With only two weeks left in the month of June, this has certainly not been the typical offseason. Mini-camp never happened and OTA's should just be reaching their conclusion. There is a thought that the resultant of the awkward offseason will be a less-than-top quality regular season in the fall, with players that are unprepared to play at their usual, high level of play.
Jason Garrison of Cincy Jungle echoed that sentiment saying:
I'm going to go out on a limb and say that if the Steelers or the Ravens don't have a chance to practice as a team or even play in preseason games, that they're much more likely to have winning records than the Bengals do.
With that kind of mindset, there will be a belief that the 2011 season is a fluke and that successful teams capitalized on the lockout, rather than succeeding as teams do in normal offseasons. In effect, an asterisk would be placed in the minds offans when thinking about the 2011 season. An unnecessary one if you ask me.
Someone once asked Vic Ketchman what the purpose of the short, post-draft mini-camp was. His response was short and simple.
To teach rookies how to practice the NFL way.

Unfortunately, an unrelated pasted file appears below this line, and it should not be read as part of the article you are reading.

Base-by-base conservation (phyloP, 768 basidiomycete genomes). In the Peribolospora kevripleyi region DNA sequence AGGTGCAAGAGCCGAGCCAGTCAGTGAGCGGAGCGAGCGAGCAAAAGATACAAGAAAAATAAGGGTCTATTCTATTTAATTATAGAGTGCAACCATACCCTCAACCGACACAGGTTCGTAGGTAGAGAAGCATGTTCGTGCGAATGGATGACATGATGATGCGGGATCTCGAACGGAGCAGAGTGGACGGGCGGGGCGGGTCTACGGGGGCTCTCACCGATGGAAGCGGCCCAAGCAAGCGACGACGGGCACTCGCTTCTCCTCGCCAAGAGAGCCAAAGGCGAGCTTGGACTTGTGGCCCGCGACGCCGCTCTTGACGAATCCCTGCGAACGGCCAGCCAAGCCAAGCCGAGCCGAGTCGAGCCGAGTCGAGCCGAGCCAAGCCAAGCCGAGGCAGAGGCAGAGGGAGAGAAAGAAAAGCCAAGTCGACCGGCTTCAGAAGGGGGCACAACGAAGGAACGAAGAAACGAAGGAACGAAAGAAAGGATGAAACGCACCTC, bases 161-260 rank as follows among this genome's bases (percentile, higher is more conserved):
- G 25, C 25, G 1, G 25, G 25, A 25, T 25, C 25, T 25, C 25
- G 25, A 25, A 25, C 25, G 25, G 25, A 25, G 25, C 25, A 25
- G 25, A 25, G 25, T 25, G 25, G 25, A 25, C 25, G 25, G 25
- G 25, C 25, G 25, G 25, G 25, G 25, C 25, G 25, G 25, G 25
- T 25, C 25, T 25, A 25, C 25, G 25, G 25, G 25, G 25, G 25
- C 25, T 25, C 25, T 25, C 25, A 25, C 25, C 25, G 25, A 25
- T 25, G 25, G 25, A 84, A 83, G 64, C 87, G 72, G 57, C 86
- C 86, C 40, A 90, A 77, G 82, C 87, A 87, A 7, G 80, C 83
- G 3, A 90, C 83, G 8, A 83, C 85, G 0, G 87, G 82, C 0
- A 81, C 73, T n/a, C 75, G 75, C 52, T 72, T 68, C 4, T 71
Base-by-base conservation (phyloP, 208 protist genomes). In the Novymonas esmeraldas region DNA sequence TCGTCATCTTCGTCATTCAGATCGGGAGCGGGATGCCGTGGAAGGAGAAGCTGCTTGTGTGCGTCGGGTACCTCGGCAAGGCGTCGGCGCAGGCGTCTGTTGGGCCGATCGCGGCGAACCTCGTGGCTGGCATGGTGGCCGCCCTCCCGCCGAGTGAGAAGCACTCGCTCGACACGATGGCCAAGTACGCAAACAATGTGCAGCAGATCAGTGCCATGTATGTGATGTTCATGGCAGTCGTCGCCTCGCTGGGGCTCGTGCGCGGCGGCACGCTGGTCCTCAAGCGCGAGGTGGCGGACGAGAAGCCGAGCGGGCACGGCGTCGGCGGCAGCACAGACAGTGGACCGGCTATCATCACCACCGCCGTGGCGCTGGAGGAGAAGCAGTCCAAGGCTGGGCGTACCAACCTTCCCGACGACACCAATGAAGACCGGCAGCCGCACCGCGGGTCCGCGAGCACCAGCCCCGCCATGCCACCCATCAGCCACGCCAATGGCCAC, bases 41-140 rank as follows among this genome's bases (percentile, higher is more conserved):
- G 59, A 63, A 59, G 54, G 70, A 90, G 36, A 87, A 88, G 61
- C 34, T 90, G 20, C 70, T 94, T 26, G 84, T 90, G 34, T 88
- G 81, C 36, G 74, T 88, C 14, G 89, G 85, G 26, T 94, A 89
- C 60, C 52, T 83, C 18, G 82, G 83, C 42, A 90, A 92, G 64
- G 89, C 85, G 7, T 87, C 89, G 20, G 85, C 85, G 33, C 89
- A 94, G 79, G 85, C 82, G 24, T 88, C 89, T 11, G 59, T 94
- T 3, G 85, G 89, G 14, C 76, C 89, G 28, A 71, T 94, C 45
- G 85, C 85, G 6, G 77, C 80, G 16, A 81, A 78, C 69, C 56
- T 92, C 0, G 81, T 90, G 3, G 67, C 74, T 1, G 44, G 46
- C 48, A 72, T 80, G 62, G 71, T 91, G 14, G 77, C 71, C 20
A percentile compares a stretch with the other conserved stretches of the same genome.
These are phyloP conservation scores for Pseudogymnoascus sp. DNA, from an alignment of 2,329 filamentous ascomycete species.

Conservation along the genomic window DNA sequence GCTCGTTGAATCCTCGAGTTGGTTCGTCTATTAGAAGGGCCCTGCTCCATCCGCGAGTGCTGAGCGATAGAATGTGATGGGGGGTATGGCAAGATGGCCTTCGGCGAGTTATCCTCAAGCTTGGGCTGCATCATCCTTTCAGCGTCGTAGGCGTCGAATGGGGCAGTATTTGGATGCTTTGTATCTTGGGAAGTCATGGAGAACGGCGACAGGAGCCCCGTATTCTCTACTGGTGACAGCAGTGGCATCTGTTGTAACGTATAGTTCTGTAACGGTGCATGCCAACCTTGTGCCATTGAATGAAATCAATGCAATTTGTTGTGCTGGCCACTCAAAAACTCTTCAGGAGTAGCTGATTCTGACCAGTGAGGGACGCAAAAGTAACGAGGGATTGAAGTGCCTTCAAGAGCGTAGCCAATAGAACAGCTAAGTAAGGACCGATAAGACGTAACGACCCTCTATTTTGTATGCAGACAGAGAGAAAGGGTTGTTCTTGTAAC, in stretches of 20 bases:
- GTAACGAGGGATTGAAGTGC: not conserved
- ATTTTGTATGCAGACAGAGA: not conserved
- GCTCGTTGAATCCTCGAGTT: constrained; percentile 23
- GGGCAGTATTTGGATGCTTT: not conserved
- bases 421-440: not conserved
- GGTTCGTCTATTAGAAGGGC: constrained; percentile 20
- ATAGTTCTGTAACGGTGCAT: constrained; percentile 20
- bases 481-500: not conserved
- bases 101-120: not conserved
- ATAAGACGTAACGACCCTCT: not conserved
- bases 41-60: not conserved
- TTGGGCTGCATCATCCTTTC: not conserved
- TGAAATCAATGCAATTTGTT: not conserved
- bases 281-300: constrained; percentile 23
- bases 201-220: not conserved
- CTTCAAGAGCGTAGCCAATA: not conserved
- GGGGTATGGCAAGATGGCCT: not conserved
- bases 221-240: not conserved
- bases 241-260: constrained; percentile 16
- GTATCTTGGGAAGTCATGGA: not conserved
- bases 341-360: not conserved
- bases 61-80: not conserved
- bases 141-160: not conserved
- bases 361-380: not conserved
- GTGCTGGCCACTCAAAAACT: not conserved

The mini-camp's purpose is not to prepare players for the NFL regular season or even teach them the playbook. It's to teach them how to practice.
Additionally, the idea of OTAs is to keep players in shape and keep them prepared them physically throughout the entirety of the year. Preparation for game situations and drills to work on the subtle nuances of football are not the focus at OTAs. Top physical shape is the goal.
However, the NFL requires teams to take a long, six or seven week break from the practices before training camp finally begins in the end of July or beginning of August. During this time, teams hope that their players stay in the shape that they strived to acheive in OTAs. Many players, however, don't accomplish this and show up to training camp out of shape.
So let's flash foward to this offseason, where both mini-camps and OTAs have been missed and replaced instead with workouts ran by players instead of coaches. In these workouts, rookies have learned the way NFL veterans practice and those that have attended have worked to stay in shape. So what's different? Nothing yet.
The 2011 regular season has not been affected and as long as the lockout doesn't extend into the beginning of training camp, we will see the same level of play that we see every season. If the lockout is lifted any time in the next six or seven weeks, which appears as though it is closer to a likelihood than a possibility, then asterisks should not be in the mind of anyone when the season kicks off in September.